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XB-ART-52792
Stem Cells January 1, 2017; 35 (4): 1028-1039.

Thyroid Hormone-Induced Activation of Notch Signaling is Required for Adult Intestinal Stem Cell Development During Xenopus Laevis Metamorphosis.

Hasebe T , Fujimoto K , Kajita M , Fu L , Shi YB , Ishizuya-Oka A .


Abstract
In Xenopus laevis intestine during metamorphosis, the larval epithelial cells are removed by apoptosis, and the adult epithelial stem (AE) cells appear concomitantly. They proliferate and differentiate to form the adult epithelium (Ep). Thyroid hormone (TH) is well established to trigger this remodeling by regulating the expression of various genes including Notch receptor. To study the role of Notch signaling, we have analyzed the expression of its components, including the ligands (DLL and Jag), receptor (Notch), and targets (Hairy), in the metamorphosing intestine by real-time reverse transcription-polymerase chain reaction and in situ hybridization or immunohistochemistry. We show that they are up-regulated during both natural and TH-induced metamorphosis in a tissue-specific manner. Particularly, Hairy1 is specifically expressed in the AE cells. Moreover, up-regulation of Hairy1 and Hairy2b by TH was prevented by treating tadpoles with a γ-secretase inhibitor (GSI), which inhibits Notch signaling. More importantly, TH-induced up-regulation of LGR5, an adult intestinal stem cell marker, was suppressed by GSI treatment. Our results suggest that Notch signaling plays a role in stem cell development by regulating the expression of Hairy genes during intestinal remodeling. Furthermore, we show with organ culture experiments that prolonged exposure of tadpole intestine to TH plus GSI leads to hyperplasia of secretory cells and reduction of absorptive cells. Our findings here thus provide evidence for evolutionarily conserved role of Notch signaling in intestinal cell fate determination but more importantly reveal, for the first time, an important role of Notch pathway in the formation of adult intestinal stem cells during vertebrate development. Stem Cells 2017;35:1028-1039.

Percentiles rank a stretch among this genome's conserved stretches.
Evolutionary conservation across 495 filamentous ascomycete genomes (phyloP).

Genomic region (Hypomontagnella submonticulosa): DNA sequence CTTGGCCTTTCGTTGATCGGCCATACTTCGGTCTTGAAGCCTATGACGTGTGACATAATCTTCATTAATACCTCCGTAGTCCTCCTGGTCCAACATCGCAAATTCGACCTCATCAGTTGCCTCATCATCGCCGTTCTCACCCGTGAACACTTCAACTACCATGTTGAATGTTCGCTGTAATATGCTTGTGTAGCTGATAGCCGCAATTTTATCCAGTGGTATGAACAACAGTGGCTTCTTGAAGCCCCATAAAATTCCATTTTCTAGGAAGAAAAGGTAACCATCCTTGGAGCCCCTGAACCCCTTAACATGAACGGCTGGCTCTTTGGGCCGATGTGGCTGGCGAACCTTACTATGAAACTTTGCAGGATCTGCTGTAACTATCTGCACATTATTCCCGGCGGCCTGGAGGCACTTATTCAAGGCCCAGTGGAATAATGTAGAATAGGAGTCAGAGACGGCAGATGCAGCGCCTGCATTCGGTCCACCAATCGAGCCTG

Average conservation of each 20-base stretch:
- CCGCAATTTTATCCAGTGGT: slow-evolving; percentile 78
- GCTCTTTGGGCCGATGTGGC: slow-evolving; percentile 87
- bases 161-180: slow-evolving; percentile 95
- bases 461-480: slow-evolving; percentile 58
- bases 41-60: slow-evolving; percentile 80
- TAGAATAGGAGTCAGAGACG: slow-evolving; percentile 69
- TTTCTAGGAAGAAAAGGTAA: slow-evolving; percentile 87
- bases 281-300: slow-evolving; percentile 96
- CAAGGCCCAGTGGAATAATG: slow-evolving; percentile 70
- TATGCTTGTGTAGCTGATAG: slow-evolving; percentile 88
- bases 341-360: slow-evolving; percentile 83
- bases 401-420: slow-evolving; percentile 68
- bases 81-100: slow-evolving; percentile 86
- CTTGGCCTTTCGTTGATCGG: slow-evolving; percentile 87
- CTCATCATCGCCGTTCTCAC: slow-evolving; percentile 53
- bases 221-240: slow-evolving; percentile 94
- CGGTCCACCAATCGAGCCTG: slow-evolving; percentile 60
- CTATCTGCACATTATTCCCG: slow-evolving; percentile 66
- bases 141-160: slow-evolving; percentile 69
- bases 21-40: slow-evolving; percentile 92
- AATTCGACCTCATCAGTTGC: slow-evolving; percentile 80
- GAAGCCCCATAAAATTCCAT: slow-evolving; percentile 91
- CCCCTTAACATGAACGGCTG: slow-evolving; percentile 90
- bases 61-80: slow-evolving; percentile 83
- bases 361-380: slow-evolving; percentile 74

PubMed ID: 27870267
PMC ID: PMC5396327
Article link: Stem Cells

Genes referenced: hes1 hes4 jag2 lgr5 notch1 notch4 notch4.2


Article Images: [+] show captions
References [+] :
Barker, Identification of stem cells in small intestine and colon by marker gene Lgr5. 2007, Pubmed


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